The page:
President Donald Trump nominated current Federal Communications Chairman Ajit Pai for a second five-year term at the commission, according to a report from Axios.

Pai was first named to the FCC in 2011 to fill one of the Republican seats on the commission. His first term ended in June 2016, but he was able to remain on the board without going through reconfirmation.

Despite his term expiring, Pai was named to the chairman position of the commission following the election of Donald Trump. Pending approval of his nomination, he will again serve a five-year term that will likely keep him at the head of the agency for the duration of the Trump administration.

Pai will have to go through the Senate approval process, which will require a simple majority vote to reconfirm him. Given the current 52-46 majority held by the Republicans (with two independent senators who both caucus with the Democratic Party), it is likely that he will be approved.

The decision to re-up Pai for the commission comes just one day after the chairman and President Trump met at a closed session at the White House. A spokesperson for the FCC said the meeting did not include any pending proceedings at the FCC.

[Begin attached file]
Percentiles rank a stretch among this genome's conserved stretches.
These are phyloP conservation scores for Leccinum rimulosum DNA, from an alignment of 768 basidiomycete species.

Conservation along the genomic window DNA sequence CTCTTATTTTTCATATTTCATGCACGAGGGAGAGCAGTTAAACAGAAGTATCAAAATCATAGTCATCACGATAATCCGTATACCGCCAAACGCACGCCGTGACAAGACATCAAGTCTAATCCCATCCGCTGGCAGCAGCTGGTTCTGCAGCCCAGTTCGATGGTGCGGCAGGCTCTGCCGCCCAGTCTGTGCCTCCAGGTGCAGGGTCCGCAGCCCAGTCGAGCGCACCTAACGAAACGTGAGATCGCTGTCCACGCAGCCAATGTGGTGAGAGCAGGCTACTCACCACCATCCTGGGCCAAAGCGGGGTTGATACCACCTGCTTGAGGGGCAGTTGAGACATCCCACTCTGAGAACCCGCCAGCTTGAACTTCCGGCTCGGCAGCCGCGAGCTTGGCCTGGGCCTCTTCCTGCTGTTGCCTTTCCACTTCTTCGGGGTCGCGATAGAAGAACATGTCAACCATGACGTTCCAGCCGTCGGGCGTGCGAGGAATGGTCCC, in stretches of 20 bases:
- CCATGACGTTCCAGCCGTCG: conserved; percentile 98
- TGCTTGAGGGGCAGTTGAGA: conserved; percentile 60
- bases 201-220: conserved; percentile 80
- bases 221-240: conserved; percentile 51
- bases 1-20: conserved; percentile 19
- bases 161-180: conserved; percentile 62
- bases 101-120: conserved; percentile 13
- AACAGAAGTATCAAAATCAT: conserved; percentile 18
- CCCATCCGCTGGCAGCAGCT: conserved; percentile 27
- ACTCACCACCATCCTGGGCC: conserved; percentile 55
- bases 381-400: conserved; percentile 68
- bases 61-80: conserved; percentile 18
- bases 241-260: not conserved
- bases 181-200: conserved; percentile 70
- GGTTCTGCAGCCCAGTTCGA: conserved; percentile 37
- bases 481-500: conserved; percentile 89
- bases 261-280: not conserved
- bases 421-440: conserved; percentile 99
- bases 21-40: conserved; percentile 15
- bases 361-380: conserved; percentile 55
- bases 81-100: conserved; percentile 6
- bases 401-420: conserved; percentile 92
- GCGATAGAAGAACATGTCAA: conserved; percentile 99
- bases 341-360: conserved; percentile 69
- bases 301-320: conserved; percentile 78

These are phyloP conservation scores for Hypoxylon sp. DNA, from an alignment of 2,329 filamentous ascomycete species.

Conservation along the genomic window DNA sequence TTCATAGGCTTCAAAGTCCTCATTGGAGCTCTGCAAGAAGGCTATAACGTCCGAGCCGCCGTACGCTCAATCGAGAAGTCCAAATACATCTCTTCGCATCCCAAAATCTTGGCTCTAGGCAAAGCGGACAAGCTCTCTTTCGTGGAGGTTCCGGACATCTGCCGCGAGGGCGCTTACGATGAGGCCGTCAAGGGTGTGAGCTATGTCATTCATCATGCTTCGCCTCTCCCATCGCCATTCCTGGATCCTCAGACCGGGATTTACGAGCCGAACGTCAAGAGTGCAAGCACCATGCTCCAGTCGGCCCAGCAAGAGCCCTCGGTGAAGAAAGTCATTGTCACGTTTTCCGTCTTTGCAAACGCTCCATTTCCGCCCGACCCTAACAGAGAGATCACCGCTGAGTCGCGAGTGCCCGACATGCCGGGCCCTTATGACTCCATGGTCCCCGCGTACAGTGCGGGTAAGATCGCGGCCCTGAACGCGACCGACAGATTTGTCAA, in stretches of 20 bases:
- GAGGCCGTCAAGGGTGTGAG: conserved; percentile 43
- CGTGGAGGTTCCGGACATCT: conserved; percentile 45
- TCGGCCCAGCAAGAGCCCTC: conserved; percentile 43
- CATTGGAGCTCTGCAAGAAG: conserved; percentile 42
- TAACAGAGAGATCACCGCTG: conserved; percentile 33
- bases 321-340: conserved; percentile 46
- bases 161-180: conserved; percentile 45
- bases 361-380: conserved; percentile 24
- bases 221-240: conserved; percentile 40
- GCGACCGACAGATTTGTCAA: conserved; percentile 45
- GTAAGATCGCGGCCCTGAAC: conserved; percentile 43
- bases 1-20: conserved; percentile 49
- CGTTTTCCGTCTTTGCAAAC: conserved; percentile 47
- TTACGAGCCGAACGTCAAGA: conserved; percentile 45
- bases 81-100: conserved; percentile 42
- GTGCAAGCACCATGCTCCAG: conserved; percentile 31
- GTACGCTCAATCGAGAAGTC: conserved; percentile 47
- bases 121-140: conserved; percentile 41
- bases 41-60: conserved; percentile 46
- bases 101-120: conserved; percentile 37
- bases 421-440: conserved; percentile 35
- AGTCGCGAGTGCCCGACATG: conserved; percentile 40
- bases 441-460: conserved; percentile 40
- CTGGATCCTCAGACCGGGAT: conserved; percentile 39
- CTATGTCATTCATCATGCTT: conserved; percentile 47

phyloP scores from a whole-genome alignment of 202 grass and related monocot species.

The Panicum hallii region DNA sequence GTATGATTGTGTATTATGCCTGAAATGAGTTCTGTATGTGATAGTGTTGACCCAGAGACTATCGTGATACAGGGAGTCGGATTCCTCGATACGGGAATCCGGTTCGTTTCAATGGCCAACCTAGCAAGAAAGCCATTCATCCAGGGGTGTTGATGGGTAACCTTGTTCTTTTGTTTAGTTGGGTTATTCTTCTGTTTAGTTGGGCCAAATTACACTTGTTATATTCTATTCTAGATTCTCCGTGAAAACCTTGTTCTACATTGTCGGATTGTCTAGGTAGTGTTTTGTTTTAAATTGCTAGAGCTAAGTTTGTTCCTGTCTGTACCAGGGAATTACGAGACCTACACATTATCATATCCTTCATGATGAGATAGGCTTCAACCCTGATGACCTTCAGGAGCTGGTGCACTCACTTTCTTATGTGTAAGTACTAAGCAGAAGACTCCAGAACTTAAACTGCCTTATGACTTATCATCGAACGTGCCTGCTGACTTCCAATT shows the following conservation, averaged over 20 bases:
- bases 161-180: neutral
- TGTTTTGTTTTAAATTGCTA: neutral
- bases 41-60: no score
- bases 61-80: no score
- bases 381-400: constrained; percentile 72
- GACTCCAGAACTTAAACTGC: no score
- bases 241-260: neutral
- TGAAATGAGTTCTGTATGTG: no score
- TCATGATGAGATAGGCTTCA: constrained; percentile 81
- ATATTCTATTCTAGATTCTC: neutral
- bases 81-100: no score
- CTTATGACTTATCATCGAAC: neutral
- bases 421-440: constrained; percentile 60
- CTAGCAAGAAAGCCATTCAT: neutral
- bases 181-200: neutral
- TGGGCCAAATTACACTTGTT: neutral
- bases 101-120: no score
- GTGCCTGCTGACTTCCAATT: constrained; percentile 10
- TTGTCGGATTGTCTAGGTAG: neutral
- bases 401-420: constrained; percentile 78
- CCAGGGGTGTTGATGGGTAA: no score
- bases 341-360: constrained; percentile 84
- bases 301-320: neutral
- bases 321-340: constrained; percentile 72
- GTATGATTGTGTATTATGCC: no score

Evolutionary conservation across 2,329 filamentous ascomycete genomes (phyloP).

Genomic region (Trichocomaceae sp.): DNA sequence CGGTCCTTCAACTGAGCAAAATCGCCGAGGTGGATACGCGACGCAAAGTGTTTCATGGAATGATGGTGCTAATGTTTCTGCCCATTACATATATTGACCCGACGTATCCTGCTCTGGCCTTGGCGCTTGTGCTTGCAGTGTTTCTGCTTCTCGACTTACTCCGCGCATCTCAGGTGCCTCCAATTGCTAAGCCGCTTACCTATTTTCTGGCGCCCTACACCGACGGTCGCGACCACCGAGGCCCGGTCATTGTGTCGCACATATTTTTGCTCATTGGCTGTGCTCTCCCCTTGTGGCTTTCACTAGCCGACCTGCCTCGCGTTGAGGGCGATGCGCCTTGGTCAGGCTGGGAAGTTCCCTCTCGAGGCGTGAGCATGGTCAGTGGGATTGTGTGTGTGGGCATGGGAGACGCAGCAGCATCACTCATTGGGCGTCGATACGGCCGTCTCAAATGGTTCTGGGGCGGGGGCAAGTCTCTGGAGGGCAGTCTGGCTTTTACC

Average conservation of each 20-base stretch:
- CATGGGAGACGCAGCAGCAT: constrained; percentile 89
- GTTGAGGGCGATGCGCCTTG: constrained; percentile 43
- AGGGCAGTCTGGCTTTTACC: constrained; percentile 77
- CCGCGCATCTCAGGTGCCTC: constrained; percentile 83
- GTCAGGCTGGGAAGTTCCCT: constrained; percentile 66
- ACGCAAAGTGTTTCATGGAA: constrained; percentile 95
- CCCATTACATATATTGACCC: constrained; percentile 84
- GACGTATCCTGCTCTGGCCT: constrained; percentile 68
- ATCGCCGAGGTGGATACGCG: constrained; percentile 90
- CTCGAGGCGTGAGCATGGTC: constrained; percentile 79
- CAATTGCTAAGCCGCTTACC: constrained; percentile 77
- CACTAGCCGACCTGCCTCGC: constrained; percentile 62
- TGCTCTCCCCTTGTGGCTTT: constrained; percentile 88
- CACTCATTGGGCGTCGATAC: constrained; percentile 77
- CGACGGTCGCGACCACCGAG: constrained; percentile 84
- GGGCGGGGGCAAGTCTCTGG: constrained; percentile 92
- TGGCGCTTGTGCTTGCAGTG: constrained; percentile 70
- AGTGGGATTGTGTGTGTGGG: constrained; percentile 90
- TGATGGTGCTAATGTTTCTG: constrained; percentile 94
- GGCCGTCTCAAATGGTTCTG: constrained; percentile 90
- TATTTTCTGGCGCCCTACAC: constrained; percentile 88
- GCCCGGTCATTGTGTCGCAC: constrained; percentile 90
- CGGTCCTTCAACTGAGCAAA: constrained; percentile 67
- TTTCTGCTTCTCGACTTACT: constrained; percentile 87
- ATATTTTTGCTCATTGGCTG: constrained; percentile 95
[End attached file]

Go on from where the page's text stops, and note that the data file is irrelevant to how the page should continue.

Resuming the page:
Even with Pai reconfirmed and at the head of the FCC, the commission will remain shorthanded. It is currently operating with three commissioners—two Republicans and one Democrat—as opposed to the typical five.

One of the vacant seats was held by former chairman Tom Wheeler, who opted to step down at the start of the Donald Trump administration. Former Obama-appointed commissioner Jessica Rosenworcel was not reconfirmed by the Senate when her term ended last year, and President Trump officially pulled her nomination earlier this month.

Traditionally, the FCC is chaired by two Republican and two Democratic commissioners, with the role of chairperson changing as the start of a new administration. Federal law prohibits more than three members of the same political party from occupying the commission, so President Trump can’t stack the deck too far in his favor.

The Trump administration likely opted to pull Rosenworcel’s nomination before filling the other vacancies as approving her would have created a 2-2 tie on the board and effectively blocking the agenda of chairman Pai.

Even without a full commission, Pai has been able to move forward on a number of initiatives, including blocking broadband privacy laws that would have prevented internet service providers from collecting customer data and blocking the expansion of subsidized broadband for low-income households.

Now that Pai has been nominated to continue his role on the commission, it seems likely the Trump administration will move to fill the empty seats so the FCC can move forward with its new agenda.